Divorce in Louisiana, Part 1

Pelican State was first to adopt covenant marriage

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Attorney useful even in uncontested proceedings

Experts and legal authorities advise both parties in a contemplated divorce to retain legal counsel, for at least an initial consultation to make clear their legal rights and risks. Even in an uncontested divorce in which both parties agree, experts say the Petitioner (or plaintiff, in some states, which call the Respondent the defendant) should have an attorney in order to ensure the filing is legal and the eventual decree enforceable.

Professional counseling

Another thing to consider is professional counseling; many who go through divorce (“dissolution of marriage”) report pain and grief equivalent to that of a death in the family. Even when both parties recognize the relationship has run its course, the emotional upheaval can be traumatic. A compatible, experienced attorney can help with appropriate referrals.

Urgently addressing domestic violence

Furthermore, if the relationship includes domestic violence, that must be addressed in urgent fashion. Again, competent counsel can be invaluable not only in helping arrange shelter but also with filing protective orders and so on. Fortunately, residents of Louisiana have a bounty of facilities and agencies that provide a variety of services; following are some of the online resources:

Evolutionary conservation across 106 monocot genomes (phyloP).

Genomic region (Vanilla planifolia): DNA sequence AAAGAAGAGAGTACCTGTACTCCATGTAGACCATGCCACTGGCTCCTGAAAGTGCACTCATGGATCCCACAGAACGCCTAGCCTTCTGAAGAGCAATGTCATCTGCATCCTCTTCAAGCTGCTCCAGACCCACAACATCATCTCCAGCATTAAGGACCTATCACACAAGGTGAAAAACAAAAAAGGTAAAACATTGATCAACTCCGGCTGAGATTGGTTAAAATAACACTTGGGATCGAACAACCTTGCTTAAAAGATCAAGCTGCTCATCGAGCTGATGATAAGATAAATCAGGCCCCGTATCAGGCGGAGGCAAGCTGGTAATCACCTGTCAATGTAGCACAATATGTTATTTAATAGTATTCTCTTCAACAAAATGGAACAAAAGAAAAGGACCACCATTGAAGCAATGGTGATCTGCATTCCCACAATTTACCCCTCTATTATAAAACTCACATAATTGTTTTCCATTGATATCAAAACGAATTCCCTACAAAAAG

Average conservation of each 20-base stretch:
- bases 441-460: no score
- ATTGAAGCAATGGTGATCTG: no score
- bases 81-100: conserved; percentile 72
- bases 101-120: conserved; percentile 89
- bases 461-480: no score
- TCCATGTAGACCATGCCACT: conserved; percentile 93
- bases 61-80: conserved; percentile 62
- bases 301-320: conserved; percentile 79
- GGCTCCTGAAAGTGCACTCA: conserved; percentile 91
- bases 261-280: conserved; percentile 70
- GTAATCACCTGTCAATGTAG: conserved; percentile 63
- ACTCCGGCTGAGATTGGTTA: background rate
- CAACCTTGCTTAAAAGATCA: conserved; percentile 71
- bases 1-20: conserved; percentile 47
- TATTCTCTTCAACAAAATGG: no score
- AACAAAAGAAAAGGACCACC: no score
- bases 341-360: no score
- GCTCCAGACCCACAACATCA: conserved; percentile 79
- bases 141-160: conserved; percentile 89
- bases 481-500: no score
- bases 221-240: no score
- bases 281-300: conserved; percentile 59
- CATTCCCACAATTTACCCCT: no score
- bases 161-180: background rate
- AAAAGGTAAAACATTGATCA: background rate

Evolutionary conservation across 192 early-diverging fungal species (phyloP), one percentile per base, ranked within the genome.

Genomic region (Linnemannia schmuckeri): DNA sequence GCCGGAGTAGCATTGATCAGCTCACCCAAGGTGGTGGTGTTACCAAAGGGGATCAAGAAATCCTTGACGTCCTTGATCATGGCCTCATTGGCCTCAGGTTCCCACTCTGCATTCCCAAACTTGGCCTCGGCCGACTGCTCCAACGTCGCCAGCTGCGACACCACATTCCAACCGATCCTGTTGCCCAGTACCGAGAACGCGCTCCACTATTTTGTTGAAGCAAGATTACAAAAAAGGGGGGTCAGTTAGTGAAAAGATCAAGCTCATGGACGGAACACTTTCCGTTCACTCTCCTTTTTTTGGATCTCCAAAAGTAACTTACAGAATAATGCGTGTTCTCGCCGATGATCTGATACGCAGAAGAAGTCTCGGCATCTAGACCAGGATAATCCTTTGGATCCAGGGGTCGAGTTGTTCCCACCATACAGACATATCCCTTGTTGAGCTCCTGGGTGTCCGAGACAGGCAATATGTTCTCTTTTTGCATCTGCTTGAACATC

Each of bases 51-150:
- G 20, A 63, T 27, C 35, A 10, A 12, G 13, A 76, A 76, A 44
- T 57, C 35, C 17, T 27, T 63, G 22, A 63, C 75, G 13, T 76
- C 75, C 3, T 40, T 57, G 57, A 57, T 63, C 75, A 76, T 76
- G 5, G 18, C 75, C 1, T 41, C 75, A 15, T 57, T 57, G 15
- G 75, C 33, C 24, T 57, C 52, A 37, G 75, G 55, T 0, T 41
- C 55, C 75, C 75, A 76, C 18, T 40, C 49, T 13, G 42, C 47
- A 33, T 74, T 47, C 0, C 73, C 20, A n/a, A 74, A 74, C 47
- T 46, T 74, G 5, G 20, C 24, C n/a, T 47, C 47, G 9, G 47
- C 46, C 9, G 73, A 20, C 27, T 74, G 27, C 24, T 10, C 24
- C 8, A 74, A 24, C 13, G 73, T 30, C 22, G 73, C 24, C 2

Domestic violence in the news

Terminating marriage

According to a brochure by the Louisiana State Bar, Louisiana provides four methods of ending a marriage:

  • Death of either spouse;
  • Divorce;
  • Declaration of nullity of the marriage; or
  • Presumption of death.

It should be noted that Louisiana no longer has an action for legal separation, effective January 1, 1991, except in the case of a covenant marriage.

Covenant marriage

Covenant marriage is something of a movement, based on cross-denominational religious grounds that, essentially, believe couples too often enter marriage glibly and divorce too easily. Louisiana was the first state (in 1997) to enact legislation providing for covenant marriage; since then, Arkansas, Arizona and Kansas have followed suit (already married couples can convert a “regular marriage” to a covenant marriage).  Accordingly, in those states, it is more difficult to effect divorce in a covenant marriage–for example, in Louisiana, the no-fault provision is not available to either spouse of a covenant marriage; therefore, following mandatory counseling, one of the grounds for divorce must be proven:

  • adultery by the other spouse;
  • commission of a felony by the other spouse;
  • abandonment of the other spouse for a period of a year;
  • physical or sexual abuse;
  • living separate and apart for two years; or
  • living separate and apart for one year after the date of the judgment of separation from room and board.

Next time: Divorce in Louisiana, Part 2.

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